This month marks City Manager Gary Hampton's 100-day milestone as head of the City, and even though it's a position he's held before — for four months in 2009 — both Turlock and Hampton are at much different places today than they were seven years ago.
Hampton began his service to the City of Turlock in 2006, when he took the position of Chief of Police. In January 2009, Hampton was asked by the then-City Council under Mayor John Lazar to serve as Interim City Manager, following the Council's midnight decision to terminate City Manager Tim Kerr.
Hampton stepped into the position amidst strained relations between City employees and administration and during some of the City's darkest financial days. Just like municipalities across the state and country in 2009, Turlock was experiencing an economic recession.
During his four-month tenure in 2009, Hampton eliminated 54 positions at the City of Turlock — an experience that changed him forever.
"In 2009, I was given a short window of time to close a $3.6 million deficit and it led to the elimination of 54 positions," said Hampton, recalling the impact the decision had on many employees who were laid off, including loss of homes and marriages. "To this day, I bear the scars of that experience.
"I don't ever want to be part of having to downsize an organization in such a short amount of time that you could only lay them off. The lesson I took away was never again allow yourself to be cornered into one option."
Today, Hampton is leading a City that is seeing increases in both sales tax and property tax revenue and has grown in staffing over the past year — especially in public safety personnel.
While Hampton says his management style changed after his experiences in 2009, his core philosophy of forward-thinking leadership remains the same.
When he first came to the Turlock Police Department in 2006, he implemented a three-year strategic plan that sought to bring the department up to full-staffing levels, secure a new home for the growing department, implement tactics that help the department operate on a proactive basis rather than reactive, and improve the quality of life in the community.
Hampton is still a strong believer in strategic planning. He said when he interviewed for the City Manager position he was pleased to see that the City Council had recently adopted a strategic plan.
"I looked at the City's Goals and Implementation Plan and was pleased to see it was action-oriented. It makes my job very easy," he said.
Hampton was also comforted to learn, however, that the plan is a living document that could be updated as needed. He is currently in the process of meeting with all the City's department heads to examine each goal, its deadline and the feasibility of completion. Hampton said he hopes to bring an update to the Council in the coming months.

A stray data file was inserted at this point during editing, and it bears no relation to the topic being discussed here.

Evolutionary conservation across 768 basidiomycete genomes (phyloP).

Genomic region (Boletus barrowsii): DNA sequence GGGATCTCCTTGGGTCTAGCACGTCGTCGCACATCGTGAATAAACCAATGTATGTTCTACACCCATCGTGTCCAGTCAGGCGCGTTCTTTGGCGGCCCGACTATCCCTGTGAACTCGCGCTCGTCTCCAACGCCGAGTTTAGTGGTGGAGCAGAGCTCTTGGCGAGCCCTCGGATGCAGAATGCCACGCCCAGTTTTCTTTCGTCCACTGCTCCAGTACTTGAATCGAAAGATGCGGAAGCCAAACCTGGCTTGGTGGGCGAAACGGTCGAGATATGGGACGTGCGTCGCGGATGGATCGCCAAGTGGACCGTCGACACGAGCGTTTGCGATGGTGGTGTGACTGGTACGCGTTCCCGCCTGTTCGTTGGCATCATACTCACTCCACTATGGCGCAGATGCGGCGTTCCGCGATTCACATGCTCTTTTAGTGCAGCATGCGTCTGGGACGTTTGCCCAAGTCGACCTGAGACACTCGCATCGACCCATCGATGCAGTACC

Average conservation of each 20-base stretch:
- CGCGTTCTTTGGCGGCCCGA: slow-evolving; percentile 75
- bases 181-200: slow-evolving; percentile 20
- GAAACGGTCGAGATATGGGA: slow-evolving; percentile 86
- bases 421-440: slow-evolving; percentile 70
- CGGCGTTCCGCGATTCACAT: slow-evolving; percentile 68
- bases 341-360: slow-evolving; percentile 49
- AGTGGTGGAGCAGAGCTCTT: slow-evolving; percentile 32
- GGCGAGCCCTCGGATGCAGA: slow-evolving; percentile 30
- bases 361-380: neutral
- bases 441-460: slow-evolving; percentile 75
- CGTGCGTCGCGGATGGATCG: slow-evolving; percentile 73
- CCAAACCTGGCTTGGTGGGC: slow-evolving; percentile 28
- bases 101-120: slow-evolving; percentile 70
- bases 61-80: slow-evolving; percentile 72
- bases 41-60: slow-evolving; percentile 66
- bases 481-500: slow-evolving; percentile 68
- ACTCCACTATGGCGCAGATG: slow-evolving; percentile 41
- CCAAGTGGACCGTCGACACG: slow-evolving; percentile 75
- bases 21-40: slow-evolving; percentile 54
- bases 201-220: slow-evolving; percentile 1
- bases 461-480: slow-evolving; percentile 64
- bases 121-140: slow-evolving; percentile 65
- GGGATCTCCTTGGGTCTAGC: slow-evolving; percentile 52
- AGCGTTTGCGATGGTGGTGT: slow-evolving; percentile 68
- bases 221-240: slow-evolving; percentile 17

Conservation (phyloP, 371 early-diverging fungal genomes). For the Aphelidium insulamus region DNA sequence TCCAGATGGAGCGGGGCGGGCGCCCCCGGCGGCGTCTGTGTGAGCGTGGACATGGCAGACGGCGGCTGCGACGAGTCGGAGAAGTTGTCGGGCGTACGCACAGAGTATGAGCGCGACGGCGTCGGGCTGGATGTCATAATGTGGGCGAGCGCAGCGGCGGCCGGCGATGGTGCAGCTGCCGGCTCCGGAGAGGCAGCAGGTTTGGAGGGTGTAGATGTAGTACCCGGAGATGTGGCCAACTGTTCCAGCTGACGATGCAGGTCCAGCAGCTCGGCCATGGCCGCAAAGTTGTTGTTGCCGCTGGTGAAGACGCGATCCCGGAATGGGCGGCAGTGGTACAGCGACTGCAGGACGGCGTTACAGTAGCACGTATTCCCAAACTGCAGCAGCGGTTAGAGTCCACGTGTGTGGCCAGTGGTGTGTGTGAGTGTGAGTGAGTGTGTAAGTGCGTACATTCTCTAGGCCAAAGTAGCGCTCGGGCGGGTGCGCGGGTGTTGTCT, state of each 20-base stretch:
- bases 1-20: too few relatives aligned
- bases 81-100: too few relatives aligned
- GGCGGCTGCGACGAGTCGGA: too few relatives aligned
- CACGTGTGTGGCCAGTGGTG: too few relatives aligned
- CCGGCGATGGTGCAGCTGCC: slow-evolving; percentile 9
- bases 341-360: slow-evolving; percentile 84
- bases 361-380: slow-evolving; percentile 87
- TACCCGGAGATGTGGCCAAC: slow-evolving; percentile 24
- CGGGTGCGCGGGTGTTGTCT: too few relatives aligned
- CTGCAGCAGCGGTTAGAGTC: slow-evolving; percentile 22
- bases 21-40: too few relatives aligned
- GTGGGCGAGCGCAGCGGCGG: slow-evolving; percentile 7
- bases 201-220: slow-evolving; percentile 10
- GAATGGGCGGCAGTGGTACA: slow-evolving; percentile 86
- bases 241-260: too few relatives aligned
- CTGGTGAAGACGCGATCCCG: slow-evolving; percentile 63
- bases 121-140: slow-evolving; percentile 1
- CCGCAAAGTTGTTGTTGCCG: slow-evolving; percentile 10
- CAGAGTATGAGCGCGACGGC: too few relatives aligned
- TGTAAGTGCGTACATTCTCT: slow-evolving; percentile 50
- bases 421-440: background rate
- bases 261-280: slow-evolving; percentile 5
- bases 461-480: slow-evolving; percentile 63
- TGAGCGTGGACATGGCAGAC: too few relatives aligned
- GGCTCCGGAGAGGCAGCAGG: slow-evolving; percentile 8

One of the issues Hampton is addressing — that stems from the 2009 cutbacks — is diminished staffing levels across the City.
"We're coming off seven years of reducing resources, but we're starting to see the light at the end of the tunnel. The Council adopted an aggressive strategic plan with deadlines...and have not grown the City staff," said Hampton.
"To serve people, it takes people. (Staffing) is the most expensive resource and the most critical resource."
In some instances, said Hampton, it's a 'chicken or the egg' situation. There are numerous state and federal grants available for transportation, housing and public safety needs, however, to apply for the funding the City has to gather data and submit preliminary project plans — which takes human resources. If the City doesn't have the staff time available to put the grant applications together, then it won't be able to apply. But if the City is granted funding, it will pay for the human resources needed to complete the projects that will benefit the community.
Hampton said that another fallout of the recession years' cutbacks is department managers' reluctance to request more staff.
"In 2009, (department managers) were quick to call for more help. Today, rarely do you hear of employees ask for more help as a tool. In 2016, requesting additional staff is the last option," said Hampton.
While Hampton believes the City can better serve its community with sufficient resources, he is also preparing for the next economic downturn.
"I'm constantly forecasting. I subscribe to the philosophy that you should make decisions based on what's happening tomorrow and a month out, not what happened yesterday," said Hampton.
He expects there to be a dip in the economy in 2017-18. Just as the Central Valley was the last to see economic recovery, it will also have a delayed affect from a downturn — which Hampton says other parts of the state are already feeling.
However, Hampton said the City will be prepared for whatever the future brings.
"This City Council wants to undoubtedly communicate to the community in a meaningful way that we are moving forward."